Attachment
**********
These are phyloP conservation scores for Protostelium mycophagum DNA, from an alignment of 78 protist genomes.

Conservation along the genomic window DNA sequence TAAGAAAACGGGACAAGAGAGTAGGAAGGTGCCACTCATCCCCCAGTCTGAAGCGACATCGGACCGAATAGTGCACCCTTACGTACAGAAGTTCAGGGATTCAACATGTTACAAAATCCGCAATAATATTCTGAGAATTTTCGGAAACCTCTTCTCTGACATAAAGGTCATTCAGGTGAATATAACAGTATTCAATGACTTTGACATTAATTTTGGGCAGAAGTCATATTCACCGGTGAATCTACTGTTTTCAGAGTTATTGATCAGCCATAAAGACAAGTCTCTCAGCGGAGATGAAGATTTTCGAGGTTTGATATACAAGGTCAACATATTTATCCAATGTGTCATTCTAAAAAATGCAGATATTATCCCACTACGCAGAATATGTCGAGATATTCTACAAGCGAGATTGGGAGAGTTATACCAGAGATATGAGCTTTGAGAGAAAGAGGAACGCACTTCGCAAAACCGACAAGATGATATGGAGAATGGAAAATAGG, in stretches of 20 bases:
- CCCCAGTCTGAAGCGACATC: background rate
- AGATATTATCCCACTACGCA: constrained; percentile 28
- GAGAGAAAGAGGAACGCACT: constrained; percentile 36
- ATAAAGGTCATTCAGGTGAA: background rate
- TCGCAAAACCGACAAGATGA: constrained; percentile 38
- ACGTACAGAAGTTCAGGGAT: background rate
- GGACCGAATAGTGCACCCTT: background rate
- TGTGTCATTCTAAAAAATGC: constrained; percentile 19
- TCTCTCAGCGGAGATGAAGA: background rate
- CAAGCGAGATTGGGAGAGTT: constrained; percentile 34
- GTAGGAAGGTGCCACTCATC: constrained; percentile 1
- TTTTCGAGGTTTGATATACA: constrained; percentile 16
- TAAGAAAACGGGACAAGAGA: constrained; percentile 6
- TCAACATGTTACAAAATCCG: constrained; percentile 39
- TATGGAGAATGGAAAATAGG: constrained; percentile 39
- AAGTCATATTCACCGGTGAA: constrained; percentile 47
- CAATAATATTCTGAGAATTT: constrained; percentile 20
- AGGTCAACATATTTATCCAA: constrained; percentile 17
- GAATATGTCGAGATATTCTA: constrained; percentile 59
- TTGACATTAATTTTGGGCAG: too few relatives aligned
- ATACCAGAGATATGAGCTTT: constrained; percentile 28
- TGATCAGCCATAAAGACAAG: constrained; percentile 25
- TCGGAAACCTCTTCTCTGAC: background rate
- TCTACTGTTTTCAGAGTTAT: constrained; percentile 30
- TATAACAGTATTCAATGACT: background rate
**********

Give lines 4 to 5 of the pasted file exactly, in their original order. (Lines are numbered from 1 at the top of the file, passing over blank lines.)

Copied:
- AGATATTATCCCACTACGCA: constrained; percentile 28
- GAGAGAAAGAGGAACGCACT: constrained; percentile 36